Stage I: Normal glomerule under light microscope (LM) with subepithelial immune complex deposits under electronic microscope (EM). Stage II: Heterogenous thickening of glomerular basement membrane (GBM) with formation of spikes under LM and subepithelial immune complex deposits under EM. Stage III: Evident thickening of GBM under LM. Either deposition of immune complex in the subepithelial space or in GBM is observed under EM. Stage IV: Evident thickening of GBM under LM. Thick GBM with absorption of immune complex is observed under EM. Severe interstitial fibrosis was defined as superior to 50% interstitial fibrosis. Serum PLA2R antibodies were measured by an ELISA test (Euroimmun, Lübeck, Germany) in patients whose serum was available at the time of renal biopsy. Glomerular PLA2R deposits were measured by using an indirect immunofluorescence test with anti-PLA2R antibody (Atlas Antibodies AB, Stockholm, Sweden). IgG subclasses were tested by direct immunofluorescence methods with mouse anti-human IgG1 FITC, anti-human IgG2 FITC, anti-human IgG3 FITC and anti-human IgG4 FITC (Southern Biotech, CAT. No 9200-02; Southern Biotech, CAT. No9080-02; Southern Biotech, CAT. No 9052-02; Southern Biotech, CAT. No 9210-02). PLA2R staining and IgG subclasses were evaluated by pathologists with standard immunofluorescence microscopy. The presence of granular capillary loop staining in the glomeruli was defined as positive.

Statistical analysis

Continuous variables that were normally distributed were expressed as the mean ± SD and compared with Student’s t-test. Continuous variables that had a skewed distribution were presented as the median (Range) and compared with the Mann–Whitney U test. Categorical variables were compared with the Chi squared test. The proportional hazard assumption was checked by testing covariate-by-time interactions for each variable. The Cox proportional hazards models were built to test the associations between the variables and the outcomes. The best model was selected using a stepwise selection of variables using Akaike information selection criterion. Variables with P values less than 0.05 in the univariate analysis were included in the multivariate Cox proportional hazards models. A nonparametric bootstrapping resampling analysis with replacements was used to validate the risk factors obtained in multivariate Cox analysis. Only the independent predictors validated by bootstrapping resampling analysis were retained in the final model for the calculation of risk score. ROC curve were generated to compare the discrimination among the risk factors and risk scores. Two sided P value < 0.05 was considered statistically significant. The statistical analysis was performed with IBM SPSS (version 21.0, Chicago, IL, USA) and R software.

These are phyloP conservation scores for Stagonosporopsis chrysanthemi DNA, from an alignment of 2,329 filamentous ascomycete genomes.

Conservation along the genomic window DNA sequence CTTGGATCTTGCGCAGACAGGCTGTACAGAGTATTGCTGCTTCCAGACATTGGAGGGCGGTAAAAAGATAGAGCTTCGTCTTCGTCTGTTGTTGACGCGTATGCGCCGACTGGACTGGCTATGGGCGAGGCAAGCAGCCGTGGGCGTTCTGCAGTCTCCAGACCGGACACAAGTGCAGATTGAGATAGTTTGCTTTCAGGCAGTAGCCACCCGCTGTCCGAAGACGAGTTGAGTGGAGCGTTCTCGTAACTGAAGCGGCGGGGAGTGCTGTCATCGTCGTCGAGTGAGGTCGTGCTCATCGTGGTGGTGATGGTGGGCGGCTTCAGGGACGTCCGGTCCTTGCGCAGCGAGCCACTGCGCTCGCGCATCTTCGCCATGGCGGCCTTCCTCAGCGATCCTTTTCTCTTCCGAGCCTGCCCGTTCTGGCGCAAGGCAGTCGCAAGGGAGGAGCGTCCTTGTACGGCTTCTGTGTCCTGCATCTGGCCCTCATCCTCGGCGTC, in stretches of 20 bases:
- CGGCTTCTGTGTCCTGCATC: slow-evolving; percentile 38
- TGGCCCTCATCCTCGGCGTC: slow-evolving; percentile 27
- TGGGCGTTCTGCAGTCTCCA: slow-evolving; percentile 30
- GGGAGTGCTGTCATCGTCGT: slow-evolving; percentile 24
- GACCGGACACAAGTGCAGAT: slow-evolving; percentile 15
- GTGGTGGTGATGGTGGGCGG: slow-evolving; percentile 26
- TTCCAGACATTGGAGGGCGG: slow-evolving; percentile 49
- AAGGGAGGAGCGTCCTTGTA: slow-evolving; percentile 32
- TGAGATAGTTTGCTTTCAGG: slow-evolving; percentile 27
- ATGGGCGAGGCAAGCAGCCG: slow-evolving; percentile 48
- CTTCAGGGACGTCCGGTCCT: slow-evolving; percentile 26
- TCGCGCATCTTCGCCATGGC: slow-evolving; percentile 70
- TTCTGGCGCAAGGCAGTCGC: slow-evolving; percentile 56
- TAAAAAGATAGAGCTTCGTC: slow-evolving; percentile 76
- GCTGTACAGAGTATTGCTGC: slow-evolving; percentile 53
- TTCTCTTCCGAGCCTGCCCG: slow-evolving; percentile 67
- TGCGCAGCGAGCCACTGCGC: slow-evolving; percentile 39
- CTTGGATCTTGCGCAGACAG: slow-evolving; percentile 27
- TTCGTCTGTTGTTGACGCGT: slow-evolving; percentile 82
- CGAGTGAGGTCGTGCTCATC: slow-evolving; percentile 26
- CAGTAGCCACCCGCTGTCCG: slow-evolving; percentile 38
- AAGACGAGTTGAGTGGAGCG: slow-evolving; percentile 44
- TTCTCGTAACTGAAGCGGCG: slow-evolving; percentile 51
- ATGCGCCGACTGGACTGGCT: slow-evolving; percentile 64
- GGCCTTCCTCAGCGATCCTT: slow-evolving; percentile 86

Baseline demographic and clinical data